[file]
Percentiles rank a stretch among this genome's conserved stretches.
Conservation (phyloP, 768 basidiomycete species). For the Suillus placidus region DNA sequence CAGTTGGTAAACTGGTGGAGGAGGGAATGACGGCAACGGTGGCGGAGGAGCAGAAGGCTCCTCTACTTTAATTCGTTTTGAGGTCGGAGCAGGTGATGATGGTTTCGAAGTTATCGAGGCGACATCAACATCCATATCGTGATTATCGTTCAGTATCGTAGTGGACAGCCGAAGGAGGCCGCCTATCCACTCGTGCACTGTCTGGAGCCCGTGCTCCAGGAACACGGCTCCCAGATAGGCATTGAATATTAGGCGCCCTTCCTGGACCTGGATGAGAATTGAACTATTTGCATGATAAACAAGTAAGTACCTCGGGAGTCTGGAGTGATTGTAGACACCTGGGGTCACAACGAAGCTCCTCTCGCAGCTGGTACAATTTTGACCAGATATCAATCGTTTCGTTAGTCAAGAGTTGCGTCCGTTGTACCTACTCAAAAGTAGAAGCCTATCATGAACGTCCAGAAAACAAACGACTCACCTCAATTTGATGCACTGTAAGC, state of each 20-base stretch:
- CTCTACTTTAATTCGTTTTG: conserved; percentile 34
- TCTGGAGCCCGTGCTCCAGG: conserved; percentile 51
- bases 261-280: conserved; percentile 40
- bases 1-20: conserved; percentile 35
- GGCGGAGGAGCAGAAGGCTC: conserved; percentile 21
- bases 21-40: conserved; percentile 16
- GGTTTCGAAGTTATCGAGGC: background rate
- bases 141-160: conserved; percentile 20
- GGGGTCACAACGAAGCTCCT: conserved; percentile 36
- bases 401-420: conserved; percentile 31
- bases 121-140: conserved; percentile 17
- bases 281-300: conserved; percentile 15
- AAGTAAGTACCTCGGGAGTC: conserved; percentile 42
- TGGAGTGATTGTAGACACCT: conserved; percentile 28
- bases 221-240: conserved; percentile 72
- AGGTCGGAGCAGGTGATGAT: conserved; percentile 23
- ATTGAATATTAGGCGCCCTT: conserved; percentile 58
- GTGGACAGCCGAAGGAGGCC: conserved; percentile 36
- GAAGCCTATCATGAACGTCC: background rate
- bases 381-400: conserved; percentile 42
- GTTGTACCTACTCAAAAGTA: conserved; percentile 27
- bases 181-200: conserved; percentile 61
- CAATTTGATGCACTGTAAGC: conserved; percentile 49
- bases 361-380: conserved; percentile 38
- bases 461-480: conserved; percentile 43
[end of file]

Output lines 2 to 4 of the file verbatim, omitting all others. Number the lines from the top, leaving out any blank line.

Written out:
Conservation (phyloP, 768 basidiomycete species). For the Suillus placidus region DNA sequence CAGTTGGTAAACTGGTGGAGGAGGGAATGACGGCAACGGTGGCGGAGGAGCAGAAGGCTCCTCTACTTTAATTCGTTTTGAGGTCGGAGCAGGTGATGATGGTTTCGAAGTTATCGAGGCGACATCAACATCCATATCGTGATTATCGTTCAGTATCGTAGTGGACAGCCGAAGGAGGCCGCCTATCCACTCGTGCACTGTCTGGAGCCCGTGCTCCAGGAACACGGCTCCCAGATAGGCATTGAATATTAGGCGCCCTTCCTGGACCTGGATGAGAATTGAACTATTTGCATGATAAACAAGTAAGTACCTCGGGAGTCTGGAGTGATTGTAGACACCTGGGGTCACAACGAAGCTCCTCTCGCAGCTGGTACAATTTTGACCAGATATCAATCGTTTCGTTAGTCAAGAGTTGCGTCCGTTGTACCTACTCAAAAGTAGAAGCCTATCATGAACGTCCAGAAAACAAACGACTCACCTCAATTTGATGCACTGTAAGC, state of each 20-base stretch:
- CTCTACTTTAATTCGTTTTG: conserved; percentile 34
- TCTGGAGCCCGTGCTCCAGG: conserved; percentile 51